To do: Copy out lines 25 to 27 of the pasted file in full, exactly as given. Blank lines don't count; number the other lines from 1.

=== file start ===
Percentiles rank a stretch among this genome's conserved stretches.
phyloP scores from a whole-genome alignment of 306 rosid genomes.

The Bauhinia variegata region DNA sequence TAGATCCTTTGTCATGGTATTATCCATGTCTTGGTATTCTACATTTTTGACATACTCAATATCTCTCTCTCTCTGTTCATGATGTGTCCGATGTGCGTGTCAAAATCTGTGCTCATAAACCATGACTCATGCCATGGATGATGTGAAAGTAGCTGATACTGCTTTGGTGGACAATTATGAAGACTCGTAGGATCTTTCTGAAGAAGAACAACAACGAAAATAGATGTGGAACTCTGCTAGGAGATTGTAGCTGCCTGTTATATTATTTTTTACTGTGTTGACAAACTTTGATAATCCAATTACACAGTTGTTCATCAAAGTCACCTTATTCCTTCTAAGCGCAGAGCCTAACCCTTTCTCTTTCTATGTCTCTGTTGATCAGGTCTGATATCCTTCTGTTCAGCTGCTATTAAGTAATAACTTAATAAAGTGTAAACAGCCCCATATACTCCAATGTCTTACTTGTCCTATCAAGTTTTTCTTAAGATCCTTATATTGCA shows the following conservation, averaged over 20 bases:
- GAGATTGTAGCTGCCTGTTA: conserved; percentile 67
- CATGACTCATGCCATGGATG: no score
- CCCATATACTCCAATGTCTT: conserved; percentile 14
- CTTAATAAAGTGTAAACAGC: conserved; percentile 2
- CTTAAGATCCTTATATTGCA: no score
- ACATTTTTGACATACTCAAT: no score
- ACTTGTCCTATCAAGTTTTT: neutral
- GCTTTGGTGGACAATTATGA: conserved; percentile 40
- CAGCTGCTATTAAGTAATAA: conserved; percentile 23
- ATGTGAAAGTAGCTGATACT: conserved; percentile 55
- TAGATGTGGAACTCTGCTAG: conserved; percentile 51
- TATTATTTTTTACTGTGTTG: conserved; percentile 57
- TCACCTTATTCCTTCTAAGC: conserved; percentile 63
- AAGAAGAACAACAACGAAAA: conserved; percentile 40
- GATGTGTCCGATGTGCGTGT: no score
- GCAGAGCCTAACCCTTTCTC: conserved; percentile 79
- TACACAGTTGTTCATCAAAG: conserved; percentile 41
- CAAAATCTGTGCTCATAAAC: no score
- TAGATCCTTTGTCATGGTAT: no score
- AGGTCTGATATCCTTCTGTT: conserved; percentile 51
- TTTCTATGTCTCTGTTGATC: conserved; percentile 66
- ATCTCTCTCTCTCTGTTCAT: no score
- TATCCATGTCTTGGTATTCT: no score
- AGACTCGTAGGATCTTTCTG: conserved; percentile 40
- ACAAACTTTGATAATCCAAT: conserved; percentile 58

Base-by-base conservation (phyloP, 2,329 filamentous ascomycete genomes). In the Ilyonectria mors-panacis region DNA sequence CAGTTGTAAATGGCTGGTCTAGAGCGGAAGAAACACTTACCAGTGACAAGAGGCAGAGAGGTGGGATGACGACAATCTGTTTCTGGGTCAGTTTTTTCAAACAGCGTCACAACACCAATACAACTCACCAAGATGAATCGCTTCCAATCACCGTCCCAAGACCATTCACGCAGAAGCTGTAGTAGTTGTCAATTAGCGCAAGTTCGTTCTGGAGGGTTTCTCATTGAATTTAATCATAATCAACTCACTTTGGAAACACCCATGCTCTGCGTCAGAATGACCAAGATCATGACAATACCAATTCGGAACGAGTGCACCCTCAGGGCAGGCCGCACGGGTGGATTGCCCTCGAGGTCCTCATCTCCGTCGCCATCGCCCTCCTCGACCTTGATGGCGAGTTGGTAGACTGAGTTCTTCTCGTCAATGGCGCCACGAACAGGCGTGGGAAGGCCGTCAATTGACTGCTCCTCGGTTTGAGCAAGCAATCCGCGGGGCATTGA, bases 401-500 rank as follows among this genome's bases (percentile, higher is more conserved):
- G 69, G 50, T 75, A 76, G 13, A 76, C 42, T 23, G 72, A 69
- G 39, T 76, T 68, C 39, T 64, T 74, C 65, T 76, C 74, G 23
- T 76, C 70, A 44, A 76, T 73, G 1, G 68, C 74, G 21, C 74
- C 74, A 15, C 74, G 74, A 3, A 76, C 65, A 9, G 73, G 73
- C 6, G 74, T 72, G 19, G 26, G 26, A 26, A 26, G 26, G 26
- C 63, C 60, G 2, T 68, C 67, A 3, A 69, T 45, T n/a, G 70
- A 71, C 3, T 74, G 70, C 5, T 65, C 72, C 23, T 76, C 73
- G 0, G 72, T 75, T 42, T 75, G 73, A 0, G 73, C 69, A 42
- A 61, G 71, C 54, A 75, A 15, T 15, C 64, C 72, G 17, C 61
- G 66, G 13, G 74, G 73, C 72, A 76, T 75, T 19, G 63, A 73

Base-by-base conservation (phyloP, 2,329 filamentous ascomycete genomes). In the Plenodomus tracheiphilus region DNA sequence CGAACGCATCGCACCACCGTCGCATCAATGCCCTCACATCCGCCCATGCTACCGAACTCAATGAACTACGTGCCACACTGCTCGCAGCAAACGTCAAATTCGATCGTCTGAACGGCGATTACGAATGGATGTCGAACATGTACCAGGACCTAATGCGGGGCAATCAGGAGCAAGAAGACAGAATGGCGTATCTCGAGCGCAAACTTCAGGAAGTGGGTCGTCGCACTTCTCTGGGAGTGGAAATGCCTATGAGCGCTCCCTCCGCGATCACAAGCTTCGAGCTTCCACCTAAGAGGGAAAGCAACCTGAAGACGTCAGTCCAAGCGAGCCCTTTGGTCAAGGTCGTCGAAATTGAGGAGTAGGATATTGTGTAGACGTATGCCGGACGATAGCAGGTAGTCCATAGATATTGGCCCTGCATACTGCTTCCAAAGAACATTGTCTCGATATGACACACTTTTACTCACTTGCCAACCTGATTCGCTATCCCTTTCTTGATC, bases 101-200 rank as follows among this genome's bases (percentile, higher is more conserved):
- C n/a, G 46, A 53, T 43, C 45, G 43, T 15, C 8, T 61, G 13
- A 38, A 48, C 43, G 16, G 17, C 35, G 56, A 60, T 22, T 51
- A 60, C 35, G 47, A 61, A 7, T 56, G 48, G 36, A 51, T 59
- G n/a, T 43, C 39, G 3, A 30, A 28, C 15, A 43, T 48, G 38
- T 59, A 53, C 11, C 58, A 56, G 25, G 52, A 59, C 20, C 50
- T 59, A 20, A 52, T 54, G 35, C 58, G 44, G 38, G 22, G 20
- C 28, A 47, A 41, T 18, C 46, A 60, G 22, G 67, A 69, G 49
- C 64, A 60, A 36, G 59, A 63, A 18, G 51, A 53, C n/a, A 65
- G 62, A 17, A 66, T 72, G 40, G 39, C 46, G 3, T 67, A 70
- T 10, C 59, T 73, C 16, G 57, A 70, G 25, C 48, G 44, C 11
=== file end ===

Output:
- ATCTCTCTCTCTCTGTTCAT: no score
- TATCCATGTCTTGGTATTCT: no score
- AGACTCGTAGGATCTTTCTG: conserved; percentile 40